We’ve lived so long under the spell of hierarchy—from god-kings to feudal lords to party bosses—that only recently have we awakened to see not only that “regular” citizens have the capacity for self-governance, but that without their engagement our huge global crises cannot be addressed. The changes needed for human society simply to survive, let alone thrive, are so profound that the only way we will move toward them is if we ourselves, regular citizens, feel meaningful ownership of solutions through direct engagement. Our problems are too big, interrelated, and pervasive to yield to directives from on high.
—Frances Moore Lapp√©, excerpt from Time for Progressives to Grow Up

Wednesday, January 26, 2011

Memo to Congress: Show us the M-O-N-E-Y!

by Geraldine Perry from Online Journal

Although she lacks credentials (only a Master's degree in Education) that would give one confidence in her views, she has been endorsed by the American Monetary Institute. I, based on my own studies, feel that most of her views are valid regarding a subject that is often obscured in mainstream media. The only problem is that people like her see the elimination of the Fed as a cure-all. It is only one problem related to the capitalist system. It is only one scam among many.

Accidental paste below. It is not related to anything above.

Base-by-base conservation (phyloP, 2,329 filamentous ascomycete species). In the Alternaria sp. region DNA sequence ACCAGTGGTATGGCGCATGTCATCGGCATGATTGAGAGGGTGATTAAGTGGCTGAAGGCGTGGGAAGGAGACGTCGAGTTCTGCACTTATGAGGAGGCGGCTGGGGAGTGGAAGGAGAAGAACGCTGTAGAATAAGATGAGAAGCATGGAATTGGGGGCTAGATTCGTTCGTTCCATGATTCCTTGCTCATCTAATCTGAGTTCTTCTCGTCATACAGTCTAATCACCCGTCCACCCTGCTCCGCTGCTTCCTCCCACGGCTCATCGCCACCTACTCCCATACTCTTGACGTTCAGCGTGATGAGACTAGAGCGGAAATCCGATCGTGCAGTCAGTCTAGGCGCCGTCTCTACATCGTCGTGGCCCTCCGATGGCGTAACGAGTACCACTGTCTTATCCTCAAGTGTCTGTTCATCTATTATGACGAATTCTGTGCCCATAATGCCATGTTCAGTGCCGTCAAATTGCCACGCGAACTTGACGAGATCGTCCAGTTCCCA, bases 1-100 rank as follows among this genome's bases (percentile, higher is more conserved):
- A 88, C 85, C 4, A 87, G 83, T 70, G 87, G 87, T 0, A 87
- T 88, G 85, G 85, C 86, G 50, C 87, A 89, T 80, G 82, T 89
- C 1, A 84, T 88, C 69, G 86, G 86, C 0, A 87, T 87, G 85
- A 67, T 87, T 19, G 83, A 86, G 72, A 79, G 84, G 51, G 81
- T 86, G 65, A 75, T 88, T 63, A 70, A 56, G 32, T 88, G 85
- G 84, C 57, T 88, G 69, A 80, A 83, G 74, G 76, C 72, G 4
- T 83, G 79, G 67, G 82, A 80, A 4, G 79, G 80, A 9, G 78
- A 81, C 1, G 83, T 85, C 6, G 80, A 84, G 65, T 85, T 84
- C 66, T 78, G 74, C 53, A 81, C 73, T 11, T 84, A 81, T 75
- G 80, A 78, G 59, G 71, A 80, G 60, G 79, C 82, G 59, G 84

Based on my fairly extensive readings, Jefferson and Madison were not really very active in opposing Hamilton's plans. Jefferson was mostly in Paris as Ambassador to France when Hamilton and the "money aristocracy", as they were popularly referred to, were arranging things. Madison was only mildly opposed.

Hamilton, Robert Morris, and friends set up the first central bank called the Bank of North America which was mostly privately financed, but they also helped themselves to US Treasury funds when they didn't have enough money. George Washington, one of the richest of Americans, largely went along with whatever Hamilton wanted.